City of Superb Democracy
A study of how New York City is perceived in Walt Whitman’s poetry.
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The paper analyzes several of American poet, Walt Whitman’s poems to show how he viewed Manhattan and New York. It describes Whitman’s expression of optimism and hope through his poetry and his ideals for a better society.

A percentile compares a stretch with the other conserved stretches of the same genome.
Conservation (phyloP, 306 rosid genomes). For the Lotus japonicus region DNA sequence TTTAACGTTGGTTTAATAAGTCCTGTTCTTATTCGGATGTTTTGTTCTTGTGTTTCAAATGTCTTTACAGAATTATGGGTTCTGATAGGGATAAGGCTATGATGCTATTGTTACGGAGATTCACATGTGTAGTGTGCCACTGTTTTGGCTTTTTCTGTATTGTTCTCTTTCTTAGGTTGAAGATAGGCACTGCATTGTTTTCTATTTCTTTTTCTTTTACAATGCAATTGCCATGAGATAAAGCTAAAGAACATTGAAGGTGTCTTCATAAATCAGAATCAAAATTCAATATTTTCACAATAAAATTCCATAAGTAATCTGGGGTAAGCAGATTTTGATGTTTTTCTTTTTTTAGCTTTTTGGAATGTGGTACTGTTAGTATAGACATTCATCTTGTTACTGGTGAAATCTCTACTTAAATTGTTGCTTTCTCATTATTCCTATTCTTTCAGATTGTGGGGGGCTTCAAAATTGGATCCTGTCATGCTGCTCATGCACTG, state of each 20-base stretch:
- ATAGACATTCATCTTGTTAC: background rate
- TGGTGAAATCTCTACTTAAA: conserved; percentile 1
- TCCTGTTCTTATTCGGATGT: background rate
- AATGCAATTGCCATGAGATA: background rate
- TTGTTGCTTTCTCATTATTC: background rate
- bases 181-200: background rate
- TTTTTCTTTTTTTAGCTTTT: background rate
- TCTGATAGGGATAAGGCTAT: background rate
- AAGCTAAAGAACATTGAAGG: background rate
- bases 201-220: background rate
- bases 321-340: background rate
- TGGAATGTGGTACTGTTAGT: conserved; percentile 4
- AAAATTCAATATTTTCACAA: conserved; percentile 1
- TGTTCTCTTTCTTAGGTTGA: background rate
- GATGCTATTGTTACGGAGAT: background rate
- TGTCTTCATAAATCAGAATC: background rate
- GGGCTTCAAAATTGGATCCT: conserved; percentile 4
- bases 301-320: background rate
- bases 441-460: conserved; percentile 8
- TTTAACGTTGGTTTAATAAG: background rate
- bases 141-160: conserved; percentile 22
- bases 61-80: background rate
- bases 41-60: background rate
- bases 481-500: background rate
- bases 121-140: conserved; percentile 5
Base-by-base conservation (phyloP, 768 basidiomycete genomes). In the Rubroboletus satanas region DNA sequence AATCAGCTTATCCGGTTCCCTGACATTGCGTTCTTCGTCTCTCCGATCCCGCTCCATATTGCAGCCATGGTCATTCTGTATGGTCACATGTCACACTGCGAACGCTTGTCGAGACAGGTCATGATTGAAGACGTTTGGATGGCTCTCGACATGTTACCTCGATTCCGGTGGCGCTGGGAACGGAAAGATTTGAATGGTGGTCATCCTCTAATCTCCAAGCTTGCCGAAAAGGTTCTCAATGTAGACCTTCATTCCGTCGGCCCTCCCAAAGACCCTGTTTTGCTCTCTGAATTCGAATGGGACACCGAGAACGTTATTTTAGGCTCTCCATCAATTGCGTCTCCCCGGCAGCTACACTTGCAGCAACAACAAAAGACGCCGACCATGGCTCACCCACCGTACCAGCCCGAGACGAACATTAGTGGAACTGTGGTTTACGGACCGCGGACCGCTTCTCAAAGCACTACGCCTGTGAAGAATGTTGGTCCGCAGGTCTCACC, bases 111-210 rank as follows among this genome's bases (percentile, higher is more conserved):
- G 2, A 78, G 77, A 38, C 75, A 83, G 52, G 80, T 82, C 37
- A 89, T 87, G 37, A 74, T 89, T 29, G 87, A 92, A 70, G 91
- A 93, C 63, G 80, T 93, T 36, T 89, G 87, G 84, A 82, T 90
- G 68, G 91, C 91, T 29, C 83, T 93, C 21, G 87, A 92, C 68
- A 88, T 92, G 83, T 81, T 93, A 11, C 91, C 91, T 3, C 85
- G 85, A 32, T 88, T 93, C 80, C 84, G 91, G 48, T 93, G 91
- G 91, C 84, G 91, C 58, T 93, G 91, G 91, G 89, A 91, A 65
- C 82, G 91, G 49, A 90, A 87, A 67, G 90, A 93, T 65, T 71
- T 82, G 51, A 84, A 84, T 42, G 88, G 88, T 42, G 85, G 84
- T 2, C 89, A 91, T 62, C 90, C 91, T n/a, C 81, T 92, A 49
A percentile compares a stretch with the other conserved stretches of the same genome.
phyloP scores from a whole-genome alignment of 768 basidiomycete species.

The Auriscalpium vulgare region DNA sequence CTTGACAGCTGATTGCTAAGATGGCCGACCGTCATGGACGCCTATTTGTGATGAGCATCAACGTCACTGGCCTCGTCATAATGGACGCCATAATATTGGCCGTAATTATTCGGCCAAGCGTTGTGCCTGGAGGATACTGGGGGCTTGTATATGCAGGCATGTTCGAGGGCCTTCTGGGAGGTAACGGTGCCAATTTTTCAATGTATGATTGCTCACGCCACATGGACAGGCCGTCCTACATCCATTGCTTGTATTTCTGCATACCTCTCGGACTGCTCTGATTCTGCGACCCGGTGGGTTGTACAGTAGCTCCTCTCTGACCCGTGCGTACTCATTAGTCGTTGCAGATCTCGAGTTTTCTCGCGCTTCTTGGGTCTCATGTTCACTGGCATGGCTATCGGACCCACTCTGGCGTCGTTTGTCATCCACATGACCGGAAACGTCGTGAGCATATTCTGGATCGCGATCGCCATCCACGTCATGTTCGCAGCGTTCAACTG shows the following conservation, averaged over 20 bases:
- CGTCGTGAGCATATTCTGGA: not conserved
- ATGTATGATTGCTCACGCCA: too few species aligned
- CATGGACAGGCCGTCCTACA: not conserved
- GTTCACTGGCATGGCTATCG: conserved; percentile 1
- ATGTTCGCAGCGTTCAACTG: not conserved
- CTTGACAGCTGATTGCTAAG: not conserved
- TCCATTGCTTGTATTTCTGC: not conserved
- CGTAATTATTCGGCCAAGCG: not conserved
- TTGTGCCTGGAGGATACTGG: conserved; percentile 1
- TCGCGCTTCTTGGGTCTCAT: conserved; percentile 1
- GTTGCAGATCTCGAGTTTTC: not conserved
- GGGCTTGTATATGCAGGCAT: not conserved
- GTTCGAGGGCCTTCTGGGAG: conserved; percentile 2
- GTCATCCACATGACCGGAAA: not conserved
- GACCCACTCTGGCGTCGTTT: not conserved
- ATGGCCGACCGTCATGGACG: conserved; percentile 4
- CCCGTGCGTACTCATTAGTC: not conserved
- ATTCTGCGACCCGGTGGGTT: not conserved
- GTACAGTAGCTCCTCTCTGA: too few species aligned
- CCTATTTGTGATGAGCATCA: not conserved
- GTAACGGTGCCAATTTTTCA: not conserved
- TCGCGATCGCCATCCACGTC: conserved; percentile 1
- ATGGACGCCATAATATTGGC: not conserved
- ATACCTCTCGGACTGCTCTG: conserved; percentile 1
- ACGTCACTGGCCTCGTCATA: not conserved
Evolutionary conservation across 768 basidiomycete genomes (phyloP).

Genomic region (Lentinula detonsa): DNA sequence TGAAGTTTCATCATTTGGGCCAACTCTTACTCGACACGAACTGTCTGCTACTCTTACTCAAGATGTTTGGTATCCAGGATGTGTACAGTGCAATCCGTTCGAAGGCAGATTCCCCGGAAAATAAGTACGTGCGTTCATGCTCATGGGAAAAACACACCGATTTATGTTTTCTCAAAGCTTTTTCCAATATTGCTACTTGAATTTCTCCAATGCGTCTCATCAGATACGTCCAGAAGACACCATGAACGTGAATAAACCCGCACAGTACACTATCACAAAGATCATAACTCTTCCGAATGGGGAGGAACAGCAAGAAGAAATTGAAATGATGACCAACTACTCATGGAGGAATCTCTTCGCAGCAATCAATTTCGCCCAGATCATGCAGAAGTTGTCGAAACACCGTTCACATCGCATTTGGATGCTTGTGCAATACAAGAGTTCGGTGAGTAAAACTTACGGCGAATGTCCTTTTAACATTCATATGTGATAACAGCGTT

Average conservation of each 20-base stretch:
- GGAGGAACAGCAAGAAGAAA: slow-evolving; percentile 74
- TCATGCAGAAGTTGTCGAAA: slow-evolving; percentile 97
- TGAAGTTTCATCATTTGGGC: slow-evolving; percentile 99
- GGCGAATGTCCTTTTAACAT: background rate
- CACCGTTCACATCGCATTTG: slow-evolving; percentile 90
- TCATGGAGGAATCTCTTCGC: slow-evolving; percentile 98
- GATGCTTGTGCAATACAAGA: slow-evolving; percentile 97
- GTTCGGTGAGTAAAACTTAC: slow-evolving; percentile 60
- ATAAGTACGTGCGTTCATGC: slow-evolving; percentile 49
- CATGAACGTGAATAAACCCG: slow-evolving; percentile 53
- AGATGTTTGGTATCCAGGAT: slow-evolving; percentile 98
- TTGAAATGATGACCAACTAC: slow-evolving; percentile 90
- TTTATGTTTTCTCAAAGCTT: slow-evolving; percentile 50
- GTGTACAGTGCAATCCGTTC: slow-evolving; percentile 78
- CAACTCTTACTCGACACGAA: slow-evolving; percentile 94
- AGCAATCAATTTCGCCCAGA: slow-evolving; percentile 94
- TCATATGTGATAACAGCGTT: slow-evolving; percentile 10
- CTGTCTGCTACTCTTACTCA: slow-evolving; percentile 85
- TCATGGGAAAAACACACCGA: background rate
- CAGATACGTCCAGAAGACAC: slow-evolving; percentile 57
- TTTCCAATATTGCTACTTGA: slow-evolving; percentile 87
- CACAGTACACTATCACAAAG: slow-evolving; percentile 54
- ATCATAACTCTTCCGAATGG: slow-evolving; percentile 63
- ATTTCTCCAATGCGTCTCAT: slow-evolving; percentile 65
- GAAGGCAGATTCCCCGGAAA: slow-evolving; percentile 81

Living in New York had a profound effect on Whitman as his liberal temperament absorbed sophisticated radical philosophies. His unique free verse style and rhythmic innovations erupted in strong antithesis to the rigid rhyming and structural patterns previously essential to the sentimental verse of the 1840s. Whitman’s defiant break with traditional poetic concerns and style sent liberating convulsions through American thought and literature. In his 1855 preface to first edition of Leaves of Grass, Whitman proclaimed his new democratic poetry, commensurate with a people (7). Whitman himself would be the new American bard, but true to his democratic style he would encourage competitors. They would be equal, sharing members of the kosmos. For the American way, according to Whitman, was sure to spread to the world and the universe, because at its heart it was identified with divinity.